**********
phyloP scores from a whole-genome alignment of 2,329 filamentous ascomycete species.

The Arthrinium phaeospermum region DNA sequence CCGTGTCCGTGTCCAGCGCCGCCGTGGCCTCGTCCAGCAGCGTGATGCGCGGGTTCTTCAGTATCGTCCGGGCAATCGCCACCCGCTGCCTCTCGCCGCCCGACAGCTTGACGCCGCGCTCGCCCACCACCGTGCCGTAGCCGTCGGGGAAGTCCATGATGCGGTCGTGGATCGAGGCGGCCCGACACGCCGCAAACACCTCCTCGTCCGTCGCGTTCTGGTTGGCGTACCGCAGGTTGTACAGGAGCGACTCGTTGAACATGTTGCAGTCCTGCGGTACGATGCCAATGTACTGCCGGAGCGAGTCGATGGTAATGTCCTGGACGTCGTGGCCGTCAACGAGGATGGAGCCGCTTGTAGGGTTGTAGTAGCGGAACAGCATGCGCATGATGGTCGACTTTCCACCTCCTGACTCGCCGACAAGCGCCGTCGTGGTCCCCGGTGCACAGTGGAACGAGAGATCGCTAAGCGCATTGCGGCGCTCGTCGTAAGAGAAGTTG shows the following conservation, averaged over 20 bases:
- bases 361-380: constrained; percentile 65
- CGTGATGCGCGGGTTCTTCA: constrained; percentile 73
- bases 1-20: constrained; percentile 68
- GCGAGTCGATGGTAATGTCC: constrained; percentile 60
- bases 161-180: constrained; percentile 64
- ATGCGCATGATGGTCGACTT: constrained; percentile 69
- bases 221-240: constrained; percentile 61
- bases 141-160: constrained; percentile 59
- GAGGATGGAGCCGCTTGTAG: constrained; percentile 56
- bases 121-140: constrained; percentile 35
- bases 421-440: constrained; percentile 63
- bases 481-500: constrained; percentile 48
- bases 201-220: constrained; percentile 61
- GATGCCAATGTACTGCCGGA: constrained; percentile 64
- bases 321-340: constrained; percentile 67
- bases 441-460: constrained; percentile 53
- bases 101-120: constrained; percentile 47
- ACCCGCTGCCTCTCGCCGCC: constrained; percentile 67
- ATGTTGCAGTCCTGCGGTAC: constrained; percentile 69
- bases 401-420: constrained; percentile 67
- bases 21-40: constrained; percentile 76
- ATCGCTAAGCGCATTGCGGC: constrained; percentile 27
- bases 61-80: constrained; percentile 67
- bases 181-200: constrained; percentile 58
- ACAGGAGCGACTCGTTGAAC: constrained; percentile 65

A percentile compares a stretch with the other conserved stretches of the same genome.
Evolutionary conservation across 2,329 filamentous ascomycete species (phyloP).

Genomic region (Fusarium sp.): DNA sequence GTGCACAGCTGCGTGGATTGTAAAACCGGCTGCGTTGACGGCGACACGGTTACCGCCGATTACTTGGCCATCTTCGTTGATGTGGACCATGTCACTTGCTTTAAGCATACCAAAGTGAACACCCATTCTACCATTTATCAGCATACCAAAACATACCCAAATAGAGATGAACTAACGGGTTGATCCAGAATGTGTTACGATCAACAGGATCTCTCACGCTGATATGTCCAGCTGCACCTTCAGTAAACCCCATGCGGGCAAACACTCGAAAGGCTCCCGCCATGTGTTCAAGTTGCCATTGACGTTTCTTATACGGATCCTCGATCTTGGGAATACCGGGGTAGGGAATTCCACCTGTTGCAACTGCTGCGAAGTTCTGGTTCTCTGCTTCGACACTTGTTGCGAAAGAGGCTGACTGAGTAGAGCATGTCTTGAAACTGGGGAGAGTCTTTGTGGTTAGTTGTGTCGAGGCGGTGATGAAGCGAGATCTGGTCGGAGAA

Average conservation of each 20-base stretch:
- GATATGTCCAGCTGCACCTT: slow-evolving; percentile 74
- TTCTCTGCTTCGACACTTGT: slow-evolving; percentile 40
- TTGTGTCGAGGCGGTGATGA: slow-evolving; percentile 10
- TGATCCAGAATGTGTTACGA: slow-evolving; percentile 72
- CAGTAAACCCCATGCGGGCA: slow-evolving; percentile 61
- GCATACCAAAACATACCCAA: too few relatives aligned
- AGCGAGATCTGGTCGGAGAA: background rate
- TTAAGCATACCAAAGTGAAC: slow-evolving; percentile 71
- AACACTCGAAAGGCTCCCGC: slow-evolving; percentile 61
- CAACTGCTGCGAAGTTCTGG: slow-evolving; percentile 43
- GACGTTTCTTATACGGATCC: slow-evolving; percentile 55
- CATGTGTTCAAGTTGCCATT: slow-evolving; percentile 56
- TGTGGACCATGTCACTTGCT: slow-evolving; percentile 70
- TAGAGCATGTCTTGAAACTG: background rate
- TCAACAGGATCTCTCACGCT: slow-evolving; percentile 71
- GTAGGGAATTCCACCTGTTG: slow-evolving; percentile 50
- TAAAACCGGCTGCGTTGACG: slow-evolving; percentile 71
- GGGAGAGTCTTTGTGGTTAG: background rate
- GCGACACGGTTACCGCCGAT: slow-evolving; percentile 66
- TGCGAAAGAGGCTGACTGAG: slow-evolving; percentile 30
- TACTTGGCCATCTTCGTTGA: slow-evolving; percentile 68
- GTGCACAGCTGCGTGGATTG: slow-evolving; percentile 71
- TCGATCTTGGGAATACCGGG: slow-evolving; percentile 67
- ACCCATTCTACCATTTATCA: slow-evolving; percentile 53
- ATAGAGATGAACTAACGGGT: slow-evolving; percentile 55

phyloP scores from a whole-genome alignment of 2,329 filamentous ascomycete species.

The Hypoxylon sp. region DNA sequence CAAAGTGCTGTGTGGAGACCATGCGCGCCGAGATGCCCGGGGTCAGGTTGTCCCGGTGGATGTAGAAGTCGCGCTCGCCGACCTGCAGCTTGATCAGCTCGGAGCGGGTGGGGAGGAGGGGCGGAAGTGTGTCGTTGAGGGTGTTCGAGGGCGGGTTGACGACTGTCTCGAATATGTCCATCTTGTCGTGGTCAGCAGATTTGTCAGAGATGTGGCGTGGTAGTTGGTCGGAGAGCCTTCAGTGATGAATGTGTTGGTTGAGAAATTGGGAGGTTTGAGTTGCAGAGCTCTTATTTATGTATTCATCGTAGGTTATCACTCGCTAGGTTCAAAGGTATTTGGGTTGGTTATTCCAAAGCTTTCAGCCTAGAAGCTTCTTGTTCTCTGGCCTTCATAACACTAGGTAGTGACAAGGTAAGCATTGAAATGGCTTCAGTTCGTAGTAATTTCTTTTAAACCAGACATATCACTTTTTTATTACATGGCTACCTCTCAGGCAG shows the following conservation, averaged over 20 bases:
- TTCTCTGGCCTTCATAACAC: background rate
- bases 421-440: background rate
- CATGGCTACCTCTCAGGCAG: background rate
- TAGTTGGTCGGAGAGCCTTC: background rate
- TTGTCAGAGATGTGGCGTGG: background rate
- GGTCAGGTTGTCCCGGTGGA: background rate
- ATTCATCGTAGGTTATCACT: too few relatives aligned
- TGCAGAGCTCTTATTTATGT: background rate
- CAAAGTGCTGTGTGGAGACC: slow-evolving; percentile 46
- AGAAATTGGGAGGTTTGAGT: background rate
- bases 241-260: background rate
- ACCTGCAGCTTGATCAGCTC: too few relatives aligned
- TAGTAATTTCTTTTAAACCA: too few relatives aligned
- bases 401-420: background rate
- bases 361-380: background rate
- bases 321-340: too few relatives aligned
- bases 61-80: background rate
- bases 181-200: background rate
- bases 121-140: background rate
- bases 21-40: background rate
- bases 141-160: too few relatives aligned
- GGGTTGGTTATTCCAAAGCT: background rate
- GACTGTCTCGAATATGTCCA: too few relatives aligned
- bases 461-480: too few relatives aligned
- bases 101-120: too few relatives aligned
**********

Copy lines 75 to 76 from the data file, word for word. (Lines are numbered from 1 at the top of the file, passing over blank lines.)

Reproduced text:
- bases 61-80: background rate
- bases 181-200: background rate